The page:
Google is being used as a “piñata” by lawmakers looking to blame the search giant for online piracy, powerful Rep. Darrell Issa (R-Calif.) said Wednesday in exclusive comments to The Hill.
Issa said lawmakers are beginning to realize they can’t just blame Google for the problem of online piracy, and predicted legislation opposed by Silicon Valley giants including Google, Facebook and eBay is doomed because Republican leaders will realize the damage it would do to the knowledge-based economy.
“What they’re realizing is there are so many unintended consequences that they can’t just use Google as a piñata and bash on it here,” Issa told The Hill during a break in Wednesday’s House Judiciary Committee hearing on the Stop Online Piracy Act, which is opposed by much of Silicon Valley.
Google came under fire during the hearing from lawmakers in both parties who put the onus on it to stop rogue websites from stealing intellectual property from movie studios, the recording industry and retail companies.
The online piracy bill would force search engines, online ad networks and other Web firms to delete links to foreign sites deemed rogue or dedicated to online copyright infringement.
But Issa, the chairman of the House Oversight and Government Reform Committee, said growing opposition would compel House leaders to abandon the bill despite bipartisan support in both chambers.
Colleagues like House Cybersecurity panel Chairman Dan Lungren (R-Calif.) would come around to his point of view as the bill’s unintended consequences become clear, Issa predicted.
“This is a very broad coalition from far left to far right who realize this will hurt innovation, something we can’t afford to do. And there are other ways to accomplish what they say is their goal,” Issa said.
Google policy counsel Katherine Oyama was the only witness Wednesday who voiced opposition to the bill.
The other five witnesses commented favorably on the legislation, prompting Issa and other opponents to decry the hearing as one-sided.
Issa said the rush to hold the hearing was based on the flawed assumption the bipartisan bill would quickly become law. He said the bill’s sponsors didn’t want to hear from opponents, but argued those lawmakers must now accept that there is real opposition to their bill.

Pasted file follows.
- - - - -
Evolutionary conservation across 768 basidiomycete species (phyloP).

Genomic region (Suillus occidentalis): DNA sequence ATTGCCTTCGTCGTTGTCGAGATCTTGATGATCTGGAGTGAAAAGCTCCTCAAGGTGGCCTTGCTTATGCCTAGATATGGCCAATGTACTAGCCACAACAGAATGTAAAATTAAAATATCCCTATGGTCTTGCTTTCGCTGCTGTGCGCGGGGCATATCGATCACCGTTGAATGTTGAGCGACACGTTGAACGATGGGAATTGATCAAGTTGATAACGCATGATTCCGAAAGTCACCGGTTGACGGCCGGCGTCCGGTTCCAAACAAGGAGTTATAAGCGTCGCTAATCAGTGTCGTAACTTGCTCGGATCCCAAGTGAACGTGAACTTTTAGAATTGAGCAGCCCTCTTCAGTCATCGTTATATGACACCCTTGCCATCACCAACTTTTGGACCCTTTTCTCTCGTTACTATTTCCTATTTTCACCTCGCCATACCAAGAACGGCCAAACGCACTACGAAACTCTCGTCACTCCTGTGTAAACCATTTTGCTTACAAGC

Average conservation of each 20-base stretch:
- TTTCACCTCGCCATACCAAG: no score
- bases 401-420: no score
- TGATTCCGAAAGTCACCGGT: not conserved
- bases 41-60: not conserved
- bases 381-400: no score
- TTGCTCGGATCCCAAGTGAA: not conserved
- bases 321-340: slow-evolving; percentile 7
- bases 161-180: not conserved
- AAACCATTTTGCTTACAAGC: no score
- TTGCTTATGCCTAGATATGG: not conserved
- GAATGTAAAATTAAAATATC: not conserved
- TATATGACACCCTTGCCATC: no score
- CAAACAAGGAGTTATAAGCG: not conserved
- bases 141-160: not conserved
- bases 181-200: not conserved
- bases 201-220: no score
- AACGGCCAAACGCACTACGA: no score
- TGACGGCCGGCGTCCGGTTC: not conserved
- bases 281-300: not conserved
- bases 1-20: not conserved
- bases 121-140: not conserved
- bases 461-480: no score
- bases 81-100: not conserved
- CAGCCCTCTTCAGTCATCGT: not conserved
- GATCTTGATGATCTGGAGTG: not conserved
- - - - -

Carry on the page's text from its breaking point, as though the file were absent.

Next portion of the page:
Google was the target of some harsh criticism during the hearing, with several lawmakers suggesting the firm doesn’t do enough to remove pirated content from its search results.
Ranking member John Conyers Jr. (D-Mich.) used his opening statement to cite an entertainment industry study that found up to a quarter of all Internet traffic stems from copyright infringement, echoing a common refrain at the hearing that the status quo is unacceptable.
“To those that say that a bill to stop online theft will break the Internet, I would like to point out that if one-quarter of Internet traffic is dedicated to crime, the Internet already seems rather defunct,” Conyers said. “Laws govern the brick-and-mortar world, and the Internet can be no different.”
Oyama emphasized that Google already removes links to infringing sites under the Digital Millennium Copyright Act (DMCA).
Oyama referred to the definition of rogue sites and other terms in the bill as vague and overly broad, and argued the bill as written includes “harsh and arbitrary sanctions without due process.”
She exhorted the committee to focus its enforcement efforts on cutting off sources of revenue to infringing sites, saying Google has worked with the committee over the last six months to create an effective solution for doing so.
Oyama’s assurances did not appease Chairman Lamar Smith (R-Texas), the main sponsor of the Stop Online Piracy Act, who voiced skepticism that Google would live up to its pledge.
“You’ve spoken a lot of the right words today; I only hope your company and others will practice what you preach,” Smith said, adding that many stakeholders view the current enforcement regime against piracy as insufficient.
Issa said he believes the bill can’t be fixed, and argued it doesn’t use the best tools for settling disputes regarding foreign sites. He said such cases would be best addressed by the U.S. International Trade Commission and plans to offer bipartisan legislation that creates a court of continued jurisdiction to handle such copyright claims after the Thanksgiving break.
— Posted at 4:56 p.m. and updated at 7:46 p.m.